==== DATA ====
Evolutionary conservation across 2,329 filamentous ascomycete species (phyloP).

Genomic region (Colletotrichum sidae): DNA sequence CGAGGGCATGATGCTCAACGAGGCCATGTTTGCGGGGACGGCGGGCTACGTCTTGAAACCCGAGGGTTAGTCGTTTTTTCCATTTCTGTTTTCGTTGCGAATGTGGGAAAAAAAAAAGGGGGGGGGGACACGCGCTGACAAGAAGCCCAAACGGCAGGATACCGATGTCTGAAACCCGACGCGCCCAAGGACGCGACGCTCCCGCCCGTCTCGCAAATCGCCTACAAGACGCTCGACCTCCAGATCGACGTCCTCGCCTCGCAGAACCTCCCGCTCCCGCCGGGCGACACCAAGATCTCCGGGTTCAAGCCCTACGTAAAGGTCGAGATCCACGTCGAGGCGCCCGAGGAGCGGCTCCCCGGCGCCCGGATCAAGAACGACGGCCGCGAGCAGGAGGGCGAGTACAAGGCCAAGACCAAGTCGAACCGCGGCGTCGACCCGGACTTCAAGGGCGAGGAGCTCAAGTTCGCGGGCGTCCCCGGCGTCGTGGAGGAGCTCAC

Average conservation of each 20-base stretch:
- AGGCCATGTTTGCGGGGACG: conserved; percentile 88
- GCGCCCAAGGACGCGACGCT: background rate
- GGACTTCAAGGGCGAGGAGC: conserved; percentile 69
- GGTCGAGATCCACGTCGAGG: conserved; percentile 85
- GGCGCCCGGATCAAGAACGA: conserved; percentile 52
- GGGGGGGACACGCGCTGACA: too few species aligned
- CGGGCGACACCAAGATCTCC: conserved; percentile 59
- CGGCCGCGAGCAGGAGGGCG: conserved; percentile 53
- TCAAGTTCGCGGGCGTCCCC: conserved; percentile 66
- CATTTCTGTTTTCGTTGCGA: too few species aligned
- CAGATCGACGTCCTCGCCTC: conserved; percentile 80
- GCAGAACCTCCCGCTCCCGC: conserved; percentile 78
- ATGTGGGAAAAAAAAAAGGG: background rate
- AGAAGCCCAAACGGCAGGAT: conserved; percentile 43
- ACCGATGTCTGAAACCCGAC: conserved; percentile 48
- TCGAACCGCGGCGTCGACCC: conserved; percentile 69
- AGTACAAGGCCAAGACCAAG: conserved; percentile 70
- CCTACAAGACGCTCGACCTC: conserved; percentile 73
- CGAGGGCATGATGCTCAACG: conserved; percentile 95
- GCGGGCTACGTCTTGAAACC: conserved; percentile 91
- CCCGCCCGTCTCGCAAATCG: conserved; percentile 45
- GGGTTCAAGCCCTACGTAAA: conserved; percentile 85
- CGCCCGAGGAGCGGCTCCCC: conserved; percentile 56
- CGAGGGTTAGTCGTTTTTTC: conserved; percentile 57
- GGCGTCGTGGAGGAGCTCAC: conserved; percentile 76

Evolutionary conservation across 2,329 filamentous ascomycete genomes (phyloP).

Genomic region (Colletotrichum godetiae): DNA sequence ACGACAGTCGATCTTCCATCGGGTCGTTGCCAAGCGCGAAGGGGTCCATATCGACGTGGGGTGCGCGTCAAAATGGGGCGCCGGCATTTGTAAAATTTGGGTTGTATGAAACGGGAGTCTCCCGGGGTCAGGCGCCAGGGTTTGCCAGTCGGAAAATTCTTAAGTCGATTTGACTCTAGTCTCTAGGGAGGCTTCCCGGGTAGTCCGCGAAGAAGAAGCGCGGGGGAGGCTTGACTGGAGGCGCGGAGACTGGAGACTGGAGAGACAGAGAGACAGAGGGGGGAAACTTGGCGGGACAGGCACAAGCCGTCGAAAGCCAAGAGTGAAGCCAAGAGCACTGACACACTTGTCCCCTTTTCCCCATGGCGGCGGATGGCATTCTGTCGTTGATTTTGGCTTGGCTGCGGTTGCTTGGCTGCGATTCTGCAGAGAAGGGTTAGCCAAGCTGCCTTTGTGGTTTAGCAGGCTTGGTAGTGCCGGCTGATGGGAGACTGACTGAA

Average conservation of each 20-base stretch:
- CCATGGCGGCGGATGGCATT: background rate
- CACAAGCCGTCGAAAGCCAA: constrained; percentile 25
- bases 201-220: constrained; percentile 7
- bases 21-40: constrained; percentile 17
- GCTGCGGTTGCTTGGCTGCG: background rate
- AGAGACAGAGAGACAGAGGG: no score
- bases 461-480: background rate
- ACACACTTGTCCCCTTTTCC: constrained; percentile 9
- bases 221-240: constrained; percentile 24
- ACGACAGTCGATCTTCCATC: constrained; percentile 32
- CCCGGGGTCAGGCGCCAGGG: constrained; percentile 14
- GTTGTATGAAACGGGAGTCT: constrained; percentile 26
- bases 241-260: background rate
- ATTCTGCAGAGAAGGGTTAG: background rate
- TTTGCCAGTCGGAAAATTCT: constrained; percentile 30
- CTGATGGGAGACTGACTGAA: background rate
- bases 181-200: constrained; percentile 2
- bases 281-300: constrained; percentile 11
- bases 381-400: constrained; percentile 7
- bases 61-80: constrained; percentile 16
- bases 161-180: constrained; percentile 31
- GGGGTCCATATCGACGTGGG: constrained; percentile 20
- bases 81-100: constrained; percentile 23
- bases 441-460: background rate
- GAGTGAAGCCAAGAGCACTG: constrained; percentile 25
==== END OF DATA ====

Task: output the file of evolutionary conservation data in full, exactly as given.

Evolutionary conservation across 2,329 filamentous ascomycete species (phyloP).

Genomic region (Colletotrichum sidae): DNA sequence CGAGGGCATGATGCTCAACGAGGCCATGTTTGCGGGGACGGCGGGCTACGTCTTGAAACCCGAGGGTTAGTCGTTTTTTCCATTTCTGTTTTCGTTGCGAATGTGGGAAAAAAAAAAGGGGGGGGGGACACGCGCTGACAAGAAGCCCAAACGGCAGGATACCGATGTCTGAAACCCGACGCGCCCAAGGACGCGACGCTCCCGCCCGTCTCGCAAATCGCCTACAAGACGCTCGACCTCCAGATCGACGTCCTCGCCTCGCAGAACCTCCCGCTCCCGCCGGGCGACACCAAGATCTCCGGGTTCAAGCCCTACGTAAAGGTCGAGATCCACGTCGAGGCGCCCGAGGAGCGGCTCCCCGGCGCCCGGATCAAGAACGACGGCCGCGAGCAGGAGGGCGAGTACAAGGCCAAGACCAAGTCGAACCGCGGCGTCGACCCGGACTTCAAGGGCGAGGAGCTCAAGTTCGCGGGCGTCCCCGGCGTCGTGGAGGAGCTCAC

Average conservation of each 20-base stretch:
- AGGCCATGTTTGCGGGGACG: conserved; percentile 88
- GCGCCCAAGGACGCGACGCT: background rate
- GGACTTCAAGGGCGAGGAGC: conserved; percentile 69
- GGTCGAGATCCACGTCGAGG: conserved; percentile 85
- GGCGCCCGGATCAAGAACGA: conserved; percentile 52
- GGGGGGGACACGCGCTGACA: too few species aligned
- CGGGCGACACCAAGATCTCC: conserved; percentile 59
- CGGCCGCGAGCAGGAGGGCG: conserved; percentile 53
- TCAAGTTCGCGGGCGTCCCC: conserved; percentile 66
- CATTTCTGTTTTCGTTGCGA: too few species aligned
- CAGATCGACGTCCTCGCCTC: conserved; percentile 80
- GCAGAACCTCCCGCTCCCGC: conserved; percentile 78
- ATGTGGGAAAAAAAAAAGGG: background rate
- AGAAGCCCAAACGGCAGGAT: conserved; percentile 43
- ACCGATGTCTGAAACCCGAC: conserved; percentile 48
- TCGAACCGCGGCGTCGACCC: conserved; percentile 69
- AGTACAAGGCCAAGACCAAG: conserved; percentile 70
- CCTACAAGACGCTCGACCTC: conserved; percentile 73
- CGAGGGCATGATGCTCAACG: conserved; percentile 95
- GCGGGCTACGTCTTGAAACC: conserved; percentile 91
- CCCGCCCGTCTCGCAAATCG: conserved; percentile 45
- GGGTTCAAGCCCTACGTAAA: conserved; percentile 85
- CGCCCGAGGAGCGGCTCCCC: conserved; percentile 56
- CGAGGGTTAGTCGTTTTTTC: conserved; percentile 57
- GGCGTCGTGGAGGAGCTCAC: conserved; percentile 76

Evolutionary conservation across 2,329 filamentous ascomycete genomes (phyloP).

Genomic region (Colletotrichum godetiae): DNA sequence ACGACAGTCGATCTTCCATCGGGTCGTTGCCAAGCGCGAAGGGGTCCATATCGACGTGGGGTGCGCGTCAAAATGGGGCGCCGGCATTTGTAAAATTTGGGTTGTATGAAACGGGAGTCTCCCGGGGTCAGGCGCCAGGGTTTGCCAGTCGGAAAATTCTTAAGTCGATTTGACTCTAGTCTCTAGGGAGGCTTCCCGGGTAGTCCGCGAAGAAGAAGCGCGGGGGAGGCTTGACTGGAGGCGCGGAGACTGGAGACTGGAGAGACAGAGAGACAGAGGGGGGAAACTTGGCGGGACAGGCACAAGCCGTCGAAAGCCAAGAGTGAAGCCAAGAGCACTGACACACTTGTCCCCTTTTCCCCATGGCGGCGGATGGCATTCTGTCGTTGATTTTGGCTTGGCTGCGGTTGCTTGGCTGCGATTCTGCAGAGAAGGGTTAGCCAAGCTGCCTTTGTGGTTTAGCAGGCTTGGTAGTGCCGGCTGATGGGAGACTGACTGAA

Average conservation of each 20-base stretch:
- CCATGGCGGCGGATGGCATT: background rate
- CACAAGCCGTCGAAAGCCAA: constrained; percentile 25
- bases 201-220: constrained; percentile 7
- bases 21-40: constrained; percentile 17
- GCTGCGGTTGCTTGGCTGCG: background rate
- AGAGACAGAGAGACAGAGGG: no score
- bases 461-480: background rate
- ACACACTTGTCCCCTTTTCC: constrained; percentile 9
- bases 221-240: constrained; percentile 24
- ACGACAGTCGATCTTCCATC: constrained; percentile 32
- CCCGGGGTCAGGCGCCAGGG: constrained; percentile 14
- GTTGTATGAAACGGGAGTCT: constrained; percentile 26
- bases 241-260: background rate
- ATTCTGCAGAGAAGGGTTAG: background rate
- TTTGCCAGTCGGAAAATTCT: constrained; percentile 30
- CTGATGGGAGACTGACTGAA: background rate
- bases 181-200: constrained; percentile 2
- bases 281-300: constrained; percentile 11
- bases 381-400: constrained; percentile 7
- bases 61-80: constrained; percentile 16
- bases 161-180: constrained; percentile 31
- GGGGTCCATATCGACGTGGG: constrained; percentile 20
- bases 81-100: constrained; percentile 23
- bases 441-460: background rate
- GAGTGAAGCCAAGAGCACTG: constrained; percentile 25